North Korean leader Kim Jong-un handed copies of Adolf Hitler's Mein Kampf to a host of the country's top officials last January. The website New Focus International reported the controversial volume was printed especially in the format of a “hundred-copy book,” meaning a limited edition of banned books that have been published in secret for the consumption of members of the country's elite.
- North Korean officers join Assad's forces
- Pentagon: N Korea could reach US with nukes
- North Korea replaces hard-line defense chief
Mein Kampf, published in two volumes in 1925 and 1926 offers an amalgam of its author's autobiography with an exposition of his political ideology. Owing due to its blatantly racist content, and the historical consequences of the ideologies it espoused it is a hugely controversial volume, banned in many countries.
Kim Jong-un with Korean military's top brass (Photo: AP)
The gifting took place at the leader's birthday party on January 8.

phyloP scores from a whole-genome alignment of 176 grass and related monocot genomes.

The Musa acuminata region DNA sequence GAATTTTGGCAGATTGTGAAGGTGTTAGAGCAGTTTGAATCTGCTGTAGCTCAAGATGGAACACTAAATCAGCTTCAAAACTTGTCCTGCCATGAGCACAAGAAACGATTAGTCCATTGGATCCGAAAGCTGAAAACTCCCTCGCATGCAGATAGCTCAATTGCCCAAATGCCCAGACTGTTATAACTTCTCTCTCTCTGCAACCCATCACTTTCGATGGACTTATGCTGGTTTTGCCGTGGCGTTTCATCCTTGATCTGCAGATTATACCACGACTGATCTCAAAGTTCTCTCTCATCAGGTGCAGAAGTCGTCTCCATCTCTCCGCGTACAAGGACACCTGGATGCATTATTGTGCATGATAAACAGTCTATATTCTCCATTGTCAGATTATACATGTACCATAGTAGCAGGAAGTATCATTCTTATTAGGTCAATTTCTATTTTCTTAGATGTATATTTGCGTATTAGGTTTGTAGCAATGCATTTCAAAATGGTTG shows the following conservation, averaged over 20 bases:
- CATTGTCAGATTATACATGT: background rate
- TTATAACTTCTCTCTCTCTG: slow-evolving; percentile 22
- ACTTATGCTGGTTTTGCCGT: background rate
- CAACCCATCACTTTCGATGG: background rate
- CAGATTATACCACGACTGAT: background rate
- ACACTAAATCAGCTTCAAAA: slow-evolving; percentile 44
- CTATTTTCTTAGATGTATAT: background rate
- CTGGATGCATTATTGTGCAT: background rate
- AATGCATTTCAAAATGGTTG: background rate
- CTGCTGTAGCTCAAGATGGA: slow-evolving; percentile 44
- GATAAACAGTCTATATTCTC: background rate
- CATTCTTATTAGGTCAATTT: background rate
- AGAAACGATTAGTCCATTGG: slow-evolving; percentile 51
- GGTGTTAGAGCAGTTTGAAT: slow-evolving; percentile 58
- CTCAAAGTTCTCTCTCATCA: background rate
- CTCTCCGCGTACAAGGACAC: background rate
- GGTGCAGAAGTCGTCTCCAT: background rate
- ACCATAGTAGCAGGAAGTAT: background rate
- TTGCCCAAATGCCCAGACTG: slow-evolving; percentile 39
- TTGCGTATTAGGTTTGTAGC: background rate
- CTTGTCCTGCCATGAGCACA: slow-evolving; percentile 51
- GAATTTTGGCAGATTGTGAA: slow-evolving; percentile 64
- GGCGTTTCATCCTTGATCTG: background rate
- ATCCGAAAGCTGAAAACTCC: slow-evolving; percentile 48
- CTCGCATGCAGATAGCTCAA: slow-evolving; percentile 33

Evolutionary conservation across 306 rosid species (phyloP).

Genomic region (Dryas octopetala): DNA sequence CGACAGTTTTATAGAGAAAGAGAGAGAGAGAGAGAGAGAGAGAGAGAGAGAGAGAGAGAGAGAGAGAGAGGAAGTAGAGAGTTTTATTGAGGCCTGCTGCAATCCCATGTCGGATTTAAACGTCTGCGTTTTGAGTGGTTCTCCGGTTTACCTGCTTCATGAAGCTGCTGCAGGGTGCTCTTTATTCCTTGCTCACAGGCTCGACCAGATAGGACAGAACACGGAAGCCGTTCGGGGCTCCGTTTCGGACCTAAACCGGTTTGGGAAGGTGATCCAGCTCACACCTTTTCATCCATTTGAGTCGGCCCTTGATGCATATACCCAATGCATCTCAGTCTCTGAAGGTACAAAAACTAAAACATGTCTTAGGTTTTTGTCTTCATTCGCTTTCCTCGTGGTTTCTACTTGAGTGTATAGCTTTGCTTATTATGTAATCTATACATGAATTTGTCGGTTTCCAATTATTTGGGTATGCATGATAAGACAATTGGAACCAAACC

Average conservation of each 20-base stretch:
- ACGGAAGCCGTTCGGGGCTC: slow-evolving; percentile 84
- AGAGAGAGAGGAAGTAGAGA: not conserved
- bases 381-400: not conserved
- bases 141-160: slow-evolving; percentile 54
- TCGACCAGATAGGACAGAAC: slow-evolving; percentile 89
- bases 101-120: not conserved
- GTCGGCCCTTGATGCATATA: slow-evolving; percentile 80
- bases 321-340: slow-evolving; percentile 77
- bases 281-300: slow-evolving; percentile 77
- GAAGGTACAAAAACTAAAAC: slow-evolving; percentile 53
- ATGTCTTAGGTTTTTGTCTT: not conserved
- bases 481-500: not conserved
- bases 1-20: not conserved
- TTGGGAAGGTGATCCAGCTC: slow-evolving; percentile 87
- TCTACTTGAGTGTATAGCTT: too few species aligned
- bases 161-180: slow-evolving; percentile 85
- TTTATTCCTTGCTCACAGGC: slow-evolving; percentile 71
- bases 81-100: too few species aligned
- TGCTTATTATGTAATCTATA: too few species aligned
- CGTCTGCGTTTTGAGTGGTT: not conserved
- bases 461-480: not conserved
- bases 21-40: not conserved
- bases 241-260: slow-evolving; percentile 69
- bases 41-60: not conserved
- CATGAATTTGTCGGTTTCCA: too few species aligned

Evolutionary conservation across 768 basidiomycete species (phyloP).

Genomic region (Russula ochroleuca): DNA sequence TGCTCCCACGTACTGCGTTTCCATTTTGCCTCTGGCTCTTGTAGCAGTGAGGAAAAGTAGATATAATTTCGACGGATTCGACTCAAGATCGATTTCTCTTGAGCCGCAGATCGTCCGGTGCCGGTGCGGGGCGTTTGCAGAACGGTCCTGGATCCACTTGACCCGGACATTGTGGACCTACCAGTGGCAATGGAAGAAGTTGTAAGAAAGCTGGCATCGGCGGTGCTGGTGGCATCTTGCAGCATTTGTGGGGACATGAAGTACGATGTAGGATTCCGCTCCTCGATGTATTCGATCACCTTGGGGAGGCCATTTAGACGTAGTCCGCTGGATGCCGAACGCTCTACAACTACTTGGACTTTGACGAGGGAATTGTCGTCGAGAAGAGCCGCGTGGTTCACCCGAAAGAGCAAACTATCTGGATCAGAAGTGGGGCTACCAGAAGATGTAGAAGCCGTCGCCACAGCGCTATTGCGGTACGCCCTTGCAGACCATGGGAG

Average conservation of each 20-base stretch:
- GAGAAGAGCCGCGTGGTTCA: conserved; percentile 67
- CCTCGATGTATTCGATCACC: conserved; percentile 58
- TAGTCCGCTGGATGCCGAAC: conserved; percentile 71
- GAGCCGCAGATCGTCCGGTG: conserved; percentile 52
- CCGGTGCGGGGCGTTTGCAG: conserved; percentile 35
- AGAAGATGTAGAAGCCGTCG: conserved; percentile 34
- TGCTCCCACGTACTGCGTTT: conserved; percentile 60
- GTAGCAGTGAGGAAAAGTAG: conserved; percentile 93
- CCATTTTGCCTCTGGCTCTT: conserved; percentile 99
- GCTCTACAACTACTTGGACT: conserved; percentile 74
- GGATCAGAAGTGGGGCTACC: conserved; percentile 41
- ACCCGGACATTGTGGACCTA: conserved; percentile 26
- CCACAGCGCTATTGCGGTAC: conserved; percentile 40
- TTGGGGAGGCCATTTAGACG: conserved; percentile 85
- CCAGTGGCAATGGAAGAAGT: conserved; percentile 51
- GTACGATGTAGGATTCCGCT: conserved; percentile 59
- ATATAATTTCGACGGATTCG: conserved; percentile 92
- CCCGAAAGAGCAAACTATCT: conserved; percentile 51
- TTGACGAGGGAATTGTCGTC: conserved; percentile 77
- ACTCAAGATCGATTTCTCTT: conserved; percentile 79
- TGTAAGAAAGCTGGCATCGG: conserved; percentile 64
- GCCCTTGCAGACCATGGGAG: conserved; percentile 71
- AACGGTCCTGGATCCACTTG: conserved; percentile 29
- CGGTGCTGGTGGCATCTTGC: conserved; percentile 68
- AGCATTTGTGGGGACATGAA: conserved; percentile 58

According to New Focus International, what attracted Jong-un to the book was the laying out of the tenets that enabled Germany to achieve considerable economic growth in the early years of Hitler's reign.
“Kim Jong-un gave a lecture to high-ranking officials, stressing that we must pursue the policy of Byungjin (Korean for ‘in tandem’) in terms of nuclear and economic development. Mentioning that Hitler managed to rebuild Germany in a short time following its defeat in WWI, Kim Jong-un issued an order for the Third Reich to be studied in depth and asked that practical applications be drawn from it,” the site quoted an inside source as saying.
- Receive Ynetnews updates
directly to your desktop